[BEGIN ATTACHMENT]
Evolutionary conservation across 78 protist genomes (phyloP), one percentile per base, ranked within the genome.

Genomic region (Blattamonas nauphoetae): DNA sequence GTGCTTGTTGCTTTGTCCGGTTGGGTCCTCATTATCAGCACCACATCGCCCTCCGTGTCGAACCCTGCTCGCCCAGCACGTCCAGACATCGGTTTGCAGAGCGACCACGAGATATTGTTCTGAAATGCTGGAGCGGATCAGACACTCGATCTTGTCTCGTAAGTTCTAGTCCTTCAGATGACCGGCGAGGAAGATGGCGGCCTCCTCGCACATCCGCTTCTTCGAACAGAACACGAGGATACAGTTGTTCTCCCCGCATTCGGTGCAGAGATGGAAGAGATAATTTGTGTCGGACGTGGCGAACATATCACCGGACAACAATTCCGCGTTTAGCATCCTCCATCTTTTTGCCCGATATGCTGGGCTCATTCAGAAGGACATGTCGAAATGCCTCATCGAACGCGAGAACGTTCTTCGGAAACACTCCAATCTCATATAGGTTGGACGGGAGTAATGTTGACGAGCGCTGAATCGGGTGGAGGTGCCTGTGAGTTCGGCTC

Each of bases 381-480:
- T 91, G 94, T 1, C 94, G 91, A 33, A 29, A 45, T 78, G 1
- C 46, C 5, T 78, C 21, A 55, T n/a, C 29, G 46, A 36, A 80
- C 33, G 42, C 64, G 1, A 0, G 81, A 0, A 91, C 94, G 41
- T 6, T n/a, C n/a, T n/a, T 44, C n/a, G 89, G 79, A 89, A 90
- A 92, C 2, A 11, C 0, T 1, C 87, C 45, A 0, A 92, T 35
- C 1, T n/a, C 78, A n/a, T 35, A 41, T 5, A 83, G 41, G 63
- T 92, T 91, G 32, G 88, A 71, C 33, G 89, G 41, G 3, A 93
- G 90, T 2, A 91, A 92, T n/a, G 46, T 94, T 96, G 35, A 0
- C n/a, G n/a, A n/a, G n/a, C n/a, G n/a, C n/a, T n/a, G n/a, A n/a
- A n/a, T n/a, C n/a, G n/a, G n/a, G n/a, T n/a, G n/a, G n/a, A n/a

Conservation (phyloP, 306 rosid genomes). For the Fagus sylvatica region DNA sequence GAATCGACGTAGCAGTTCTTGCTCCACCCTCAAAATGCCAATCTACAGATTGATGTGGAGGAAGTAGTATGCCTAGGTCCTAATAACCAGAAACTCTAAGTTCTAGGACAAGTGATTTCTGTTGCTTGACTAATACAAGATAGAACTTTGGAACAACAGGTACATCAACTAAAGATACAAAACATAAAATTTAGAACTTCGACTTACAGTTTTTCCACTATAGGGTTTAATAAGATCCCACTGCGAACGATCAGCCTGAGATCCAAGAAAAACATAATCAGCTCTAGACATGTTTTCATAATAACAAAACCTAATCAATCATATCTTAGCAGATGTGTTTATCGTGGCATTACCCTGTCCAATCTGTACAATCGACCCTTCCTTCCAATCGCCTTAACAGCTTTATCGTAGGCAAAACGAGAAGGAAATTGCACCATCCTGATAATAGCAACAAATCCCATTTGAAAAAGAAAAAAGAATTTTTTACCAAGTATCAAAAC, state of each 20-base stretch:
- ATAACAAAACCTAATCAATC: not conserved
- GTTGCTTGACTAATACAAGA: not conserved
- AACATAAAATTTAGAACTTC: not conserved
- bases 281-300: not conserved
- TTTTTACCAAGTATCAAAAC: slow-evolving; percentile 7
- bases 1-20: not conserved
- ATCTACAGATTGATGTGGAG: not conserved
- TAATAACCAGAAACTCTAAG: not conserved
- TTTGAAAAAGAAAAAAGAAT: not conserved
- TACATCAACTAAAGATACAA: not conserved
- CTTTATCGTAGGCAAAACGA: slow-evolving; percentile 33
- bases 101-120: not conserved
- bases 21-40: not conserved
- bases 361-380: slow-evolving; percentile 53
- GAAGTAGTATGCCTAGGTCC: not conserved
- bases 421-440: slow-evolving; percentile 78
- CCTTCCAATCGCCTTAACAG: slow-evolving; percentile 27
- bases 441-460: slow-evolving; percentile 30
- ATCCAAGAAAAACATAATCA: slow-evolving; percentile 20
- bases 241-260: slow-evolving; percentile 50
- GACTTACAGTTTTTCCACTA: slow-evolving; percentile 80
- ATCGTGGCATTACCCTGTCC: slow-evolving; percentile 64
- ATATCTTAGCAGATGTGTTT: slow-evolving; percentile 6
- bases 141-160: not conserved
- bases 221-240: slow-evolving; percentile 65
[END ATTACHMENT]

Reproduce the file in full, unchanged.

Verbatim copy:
Evolutionary conservation across 78 protist genomes (phyloP), one percentile per base, ranked within the genome.

Genomic region (Blattamonas nauphoetae): DNA sequence GTGCTTGTTGCTTTGTCCGGTTGGGTCCTCATTATCAGCACCACATCGCCCTCCGTGTCGAACCCTGCTCGCCCAGCACGTCCAGACATCGGTTTGCAGAGCGACCACGAGATATTGTTCTGAAATGCTGGAGCGGATCAGACACTCGATCTTGTCTCGTAAGTTCTAGTCCTTCAGATGACCGGCGAGGAAGATGGCGGCCTCCTCGCACATCCGCTTCTTCGAACAGAACACGAGGATACAGTTGTTCTCCCCGCATTCGGTGCAGAGATGGAAGAGATAATTTGTGTCGGACGTGGCGAACATATCACCGGACAACAATTCCGCGTTTAGCATCCTCCATCTTTTTGCCCGATATGCTGGGCTCATTCAGAAGGACATGTCGAAATGCCTCATCGAACGCGAGAACGTTCTTCGGAAACACTCCAATCTCATATAGGTTGGACGGGAGTAATGTTGACGAGCGCTGAATCGGGTGGAGGTGCCTGTGAGTTCGGCTC

Each of bases 381-480:
- T 91, G 94, T 1, C 94, G 91, A 33, A 29, A 45, T 78, G 1
- C 46, C 5, T 78, C 21, A 55, T n/a, C 29, G 46, A 36, A 80
- C 33, G 42, C 64, G 1, A 0, G 81, A 0, A 91, C 94, G 41
- T 6, T n/a, C n/a, T n/a, T 44, C n/a, G 89, G 79, A 89, A 90
- A 92, C 2, A 11, C 0, T 1, C 87, C 45, A 0, A 92, T 35
- C 1, T n/a, C 78, A n/a, T 35, A 41, T 5, A 83, G 41, G 63
- T 92, T 91, G 32, G 88, A 71, C 33, G 89, G 41, G 3, A 93
- G 90, T 2, A 91, A 92, T n/a, G 46, T 94, T 96, G 35, A 0
- C n/a, G n/a, A n/a, G n/a, C n/a, G n/a, C n/a, T n/a, G n/a, A n/a
- A n/a, T n/a, C n/a, G n/a, G n/a, G n/a, T n/a, G n/a, G n/a, A n/a

Conservation (phyloP, 306 rosid genomes). For the Fagus sylvatica region DNA sequence GAATCGACGTAGCAGTTCTTGCTCCACCCTCAAAATGCCAATCTACAGATTGATGTGGAGGAAGTAGTATGCCTAGGTCCTAATAACCAGAAACTCTAAGTTCTAGGACAAGTGATTTCTGTTGCTTGACTAATACAAGATAGAACTTTGGAACAACAGGTACATCAACTAAAGATACAAAACATAAAATTTAGAACTTCGACTTACAGTTTTTCCACTATAGGGTTTAATAAGATCCCACTGCGAACGATCAGCCTGAGATCCAAGAAAAACATAATCAGCTCTAGACATGTTTTCATAATAACAAAACCTAATCAATCATATCTTAGCAGATGTGTTTATCGTGGCATTACCCTGTCCAATCTGTACAATCGACCCTTCCTTCCAATCGCCTTAACAGCTTTATCGTAGGCAAAACGAGAAGGAAATTGCACCATCCTGATAATAGCAACAAATCCCATTTGAAAAAGAAAAAAGAATTTTTTACCAAGTATCAAAAC, state of each 20-base stretch:
- ATAACAAAACCTAATCAATC: not conserved
- GTTGCTTGACTAATACAAGA: not conserved
- AACATAAAATTTAGAACTTC: not conserved
- bases 281-300: not conserved
- TTTTTACCAAGTATCAAAAC: slow-evolving; percentile 7
- bases 1-20: not conserved
- ATCTACAGATTGATGTGGAG: not conserved
- TAATAACCAGAAACTCTAAG: not conserved
- TTTGAAAAAGAAAAAAGAAT: not conserved
- TACATCAACTAAAGATACAA: not conserved
- CTTTATCGTAGGCAAAACGA: slow-evolving; percentile 33
- bases 101-120: not conserved
- bases 21-40: not conserved
- bases 361-380: slow-evolving; percentile 53
- GAAGTAGTATGCCTAGGTCC: not conserved
- bases 421-440: slow-evolving; percentile 78
- CCTTCCAATCGCCTTAACAG: slow-evolving; percentile 27
- bases 441-460: slow-evolving; percentile 30
- ATCCAAGAAAAACATAATCA: slow-evolving; percentile 20
- bases 241-260: slow-evolving; percentile 50
- GACTTACAGTTTTTCCACTA: slow-evolving; percentile 80
- ATCGTGGCATTACCCTGTCC: slow-evolving; percentile 64
- ATATCTTAGCAGATGTGTTT: slow-evolving; percentile 6
- bases 141-160: not conserved
- bases 221-240: slow-evolving; percentile 65